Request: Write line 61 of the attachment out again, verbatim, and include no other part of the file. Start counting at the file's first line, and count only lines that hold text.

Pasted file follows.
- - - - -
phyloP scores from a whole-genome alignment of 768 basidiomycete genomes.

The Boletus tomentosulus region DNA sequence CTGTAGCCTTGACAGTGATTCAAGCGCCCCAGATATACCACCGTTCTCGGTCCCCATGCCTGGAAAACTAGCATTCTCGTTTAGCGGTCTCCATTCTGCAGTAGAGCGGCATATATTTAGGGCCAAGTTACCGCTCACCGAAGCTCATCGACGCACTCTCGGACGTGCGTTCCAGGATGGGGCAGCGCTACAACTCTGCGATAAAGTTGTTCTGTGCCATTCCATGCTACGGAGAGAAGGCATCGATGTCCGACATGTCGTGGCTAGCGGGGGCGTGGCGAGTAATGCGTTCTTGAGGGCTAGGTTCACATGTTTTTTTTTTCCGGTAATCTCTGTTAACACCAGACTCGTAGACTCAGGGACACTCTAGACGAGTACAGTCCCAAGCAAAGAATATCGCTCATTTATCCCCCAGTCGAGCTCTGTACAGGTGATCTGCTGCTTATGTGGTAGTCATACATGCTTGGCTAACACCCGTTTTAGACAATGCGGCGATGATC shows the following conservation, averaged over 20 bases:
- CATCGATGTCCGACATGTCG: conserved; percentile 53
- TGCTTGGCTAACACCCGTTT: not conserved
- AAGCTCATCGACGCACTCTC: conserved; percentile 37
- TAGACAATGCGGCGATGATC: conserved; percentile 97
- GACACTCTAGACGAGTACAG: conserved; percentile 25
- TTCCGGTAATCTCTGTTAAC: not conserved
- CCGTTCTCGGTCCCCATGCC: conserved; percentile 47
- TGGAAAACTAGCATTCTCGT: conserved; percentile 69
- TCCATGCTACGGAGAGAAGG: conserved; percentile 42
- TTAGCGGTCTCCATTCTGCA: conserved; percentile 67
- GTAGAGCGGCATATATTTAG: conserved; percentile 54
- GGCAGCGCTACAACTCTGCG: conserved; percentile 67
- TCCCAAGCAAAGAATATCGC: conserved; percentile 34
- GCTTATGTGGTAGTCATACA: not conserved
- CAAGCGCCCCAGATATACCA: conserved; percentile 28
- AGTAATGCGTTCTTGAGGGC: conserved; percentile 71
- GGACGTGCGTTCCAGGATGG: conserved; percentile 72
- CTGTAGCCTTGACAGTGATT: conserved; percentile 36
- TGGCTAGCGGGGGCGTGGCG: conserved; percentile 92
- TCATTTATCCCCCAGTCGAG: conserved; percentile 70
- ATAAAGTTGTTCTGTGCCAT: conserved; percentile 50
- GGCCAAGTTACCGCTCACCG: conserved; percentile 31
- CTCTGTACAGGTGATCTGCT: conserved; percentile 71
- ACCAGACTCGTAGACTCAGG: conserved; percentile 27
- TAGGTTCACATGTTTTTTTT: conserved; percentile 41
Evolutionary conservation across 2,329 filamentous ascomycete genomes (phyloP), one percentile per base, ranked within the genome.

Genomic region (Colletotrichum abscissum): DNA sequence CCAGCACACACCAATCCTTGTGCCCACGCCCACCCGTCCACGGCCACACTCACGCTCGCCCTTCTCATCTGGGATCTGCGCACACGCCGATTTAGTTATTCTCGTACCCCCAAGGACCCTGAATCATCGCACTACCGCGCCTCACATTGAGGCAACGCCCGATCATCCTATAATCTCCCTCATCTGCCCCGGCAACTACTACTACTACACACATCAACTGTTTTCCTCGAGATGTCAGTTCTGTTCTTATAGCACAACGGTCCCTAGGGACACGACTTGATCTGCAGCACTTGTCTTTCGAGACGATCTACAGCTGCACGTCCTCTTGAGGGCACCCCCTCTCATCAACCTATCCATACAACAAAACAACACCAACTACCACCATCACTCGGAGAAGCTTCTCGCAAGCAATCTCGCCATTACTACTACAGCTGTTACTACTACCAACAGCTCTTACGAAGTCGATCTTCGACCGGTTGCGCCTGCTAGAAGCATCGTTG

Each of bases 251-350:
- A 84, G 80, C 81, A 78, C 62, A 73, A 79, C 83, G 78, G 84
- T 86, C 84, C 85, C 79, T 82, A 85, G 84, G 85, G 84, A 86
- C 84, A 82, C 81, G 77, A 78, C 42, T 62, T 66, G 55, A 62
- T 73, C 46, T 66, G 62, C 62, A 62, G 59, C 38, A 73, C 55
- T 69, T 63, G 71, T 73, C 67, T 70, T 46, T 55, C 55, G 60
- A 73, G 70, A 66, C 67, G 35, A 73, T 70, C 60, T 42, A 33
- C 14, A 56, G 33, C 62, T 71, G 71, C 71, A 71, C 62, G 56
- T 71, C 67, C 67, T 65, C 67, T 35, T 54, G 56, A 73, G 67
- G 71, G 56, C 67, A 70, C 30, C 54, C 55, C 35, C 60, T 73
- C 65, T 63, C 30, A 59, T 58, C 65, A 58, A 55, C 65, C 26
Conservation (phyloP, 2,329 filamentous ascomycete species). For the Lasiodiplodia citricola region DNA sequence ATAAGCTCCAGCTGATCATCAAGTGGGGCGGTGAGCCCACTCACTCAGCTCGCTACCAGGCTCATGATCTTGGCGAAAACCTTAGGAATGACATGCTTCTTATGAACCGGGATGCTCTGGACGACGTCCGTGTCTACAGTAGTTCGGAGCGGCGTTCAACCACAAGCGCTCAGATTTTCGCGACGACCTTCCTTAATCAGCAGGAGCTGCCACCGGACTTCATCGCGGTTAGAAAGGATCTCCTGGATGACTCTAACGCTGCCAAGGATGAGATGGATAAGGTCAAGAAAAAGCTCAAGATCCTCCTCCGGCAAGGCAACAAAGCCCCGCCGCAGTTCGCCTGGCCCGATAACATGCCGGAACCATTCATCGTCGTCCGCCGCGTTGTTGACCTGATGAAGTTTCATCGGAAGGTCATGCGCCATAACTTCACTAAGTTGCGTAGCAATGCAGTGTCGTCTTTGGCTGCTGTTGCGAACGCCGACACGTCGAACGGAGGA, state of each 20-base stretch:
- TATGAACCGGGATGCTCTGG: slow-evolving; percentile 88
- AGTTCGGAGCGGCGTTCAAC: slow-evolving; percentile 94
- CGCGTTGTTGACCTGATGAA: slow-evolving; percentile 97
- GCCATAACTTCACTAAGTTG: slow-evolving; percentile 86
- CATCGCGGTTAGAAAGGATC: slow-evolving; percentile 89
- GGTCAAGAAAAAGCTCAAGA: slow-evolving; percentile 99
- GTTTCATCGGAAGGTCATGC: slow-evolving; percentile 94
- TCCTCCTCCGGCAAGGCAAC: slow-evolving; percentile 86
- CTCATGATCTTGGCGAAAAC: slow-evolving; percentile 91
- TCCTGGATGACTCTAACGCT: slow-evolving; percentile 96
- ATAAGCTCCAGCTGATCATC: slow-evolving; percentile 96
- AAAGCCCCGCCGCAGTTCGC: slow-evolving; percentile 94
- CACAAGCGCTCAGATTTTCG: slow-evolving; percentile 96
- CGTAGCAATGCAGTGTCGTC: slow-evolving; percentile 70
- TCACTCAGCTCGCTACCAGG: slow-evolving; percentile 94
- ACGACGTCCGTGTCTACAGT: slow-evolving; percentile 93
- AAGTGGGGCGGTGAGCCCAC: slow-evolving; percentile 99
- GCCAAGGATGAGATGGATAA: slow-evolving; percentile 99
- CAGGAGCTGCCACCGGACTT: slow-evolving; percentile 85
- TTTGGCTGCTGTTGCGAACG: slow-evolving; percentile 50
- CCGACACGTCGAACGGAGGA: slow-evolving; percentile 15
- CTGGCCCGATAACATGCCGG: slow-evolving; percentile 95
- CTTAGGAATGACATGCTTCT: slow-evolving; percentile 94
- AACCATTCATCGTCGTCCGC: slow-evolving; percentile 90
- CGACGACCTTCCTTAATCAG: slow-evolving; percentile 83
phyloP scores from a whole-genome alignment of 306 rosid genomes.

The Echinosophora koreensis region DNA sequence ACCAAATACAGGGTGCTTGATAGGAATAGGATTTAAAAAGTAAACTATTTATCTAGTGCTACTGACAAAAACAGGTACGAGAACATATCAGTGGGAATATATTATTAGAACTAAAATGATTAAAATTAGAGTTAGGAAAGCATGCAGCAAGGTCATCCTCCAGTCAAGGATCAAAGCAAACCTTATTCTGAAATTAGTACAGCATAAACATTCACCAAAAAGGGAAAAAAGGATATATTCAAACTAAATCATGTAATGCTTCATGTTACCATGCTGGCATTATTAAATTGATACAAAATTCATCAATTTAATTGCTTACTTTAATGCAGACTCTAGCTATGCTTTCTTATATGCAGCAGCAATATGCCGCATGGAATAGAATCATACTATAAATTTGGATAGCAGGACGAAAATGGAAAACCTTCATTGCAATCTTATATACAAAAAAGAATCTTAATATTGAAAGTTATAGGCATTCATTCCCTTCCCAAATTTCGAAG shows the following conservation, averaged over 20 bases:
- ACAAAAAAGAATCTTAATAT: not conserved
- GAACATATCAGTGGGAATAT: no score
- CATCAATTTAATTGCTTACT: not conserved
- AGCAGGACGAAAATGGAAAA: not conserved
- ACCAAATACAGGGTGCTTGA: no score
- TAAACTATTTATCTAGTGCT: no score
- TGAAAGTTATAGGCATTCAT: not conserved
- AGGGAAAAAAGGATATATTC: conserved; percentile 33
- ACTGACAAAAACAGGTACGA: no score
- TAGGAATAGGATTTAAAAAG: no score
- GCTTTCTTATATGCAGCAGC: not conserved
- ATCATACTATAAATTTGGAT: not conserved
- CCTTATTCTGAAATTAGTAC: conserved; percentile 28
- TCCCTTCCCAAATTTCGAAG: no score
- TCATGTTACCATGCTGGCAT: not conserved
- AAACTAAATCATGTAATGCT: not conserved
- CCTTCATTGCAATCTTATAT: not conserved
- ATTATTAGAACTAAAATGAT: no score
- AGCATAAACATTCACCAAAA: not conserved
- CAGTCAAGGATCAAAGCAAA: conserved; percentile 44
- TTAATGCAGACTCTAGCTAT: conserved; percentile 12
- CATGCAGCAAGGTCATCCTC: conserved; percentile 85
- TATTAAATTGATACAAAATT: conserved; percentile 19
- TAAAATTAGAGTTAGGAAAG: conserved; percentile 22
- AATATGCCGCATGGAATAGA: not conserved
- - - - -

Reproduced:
- TTTGGCTGCTGTTGCGAACG: slow-evolving; percentile 50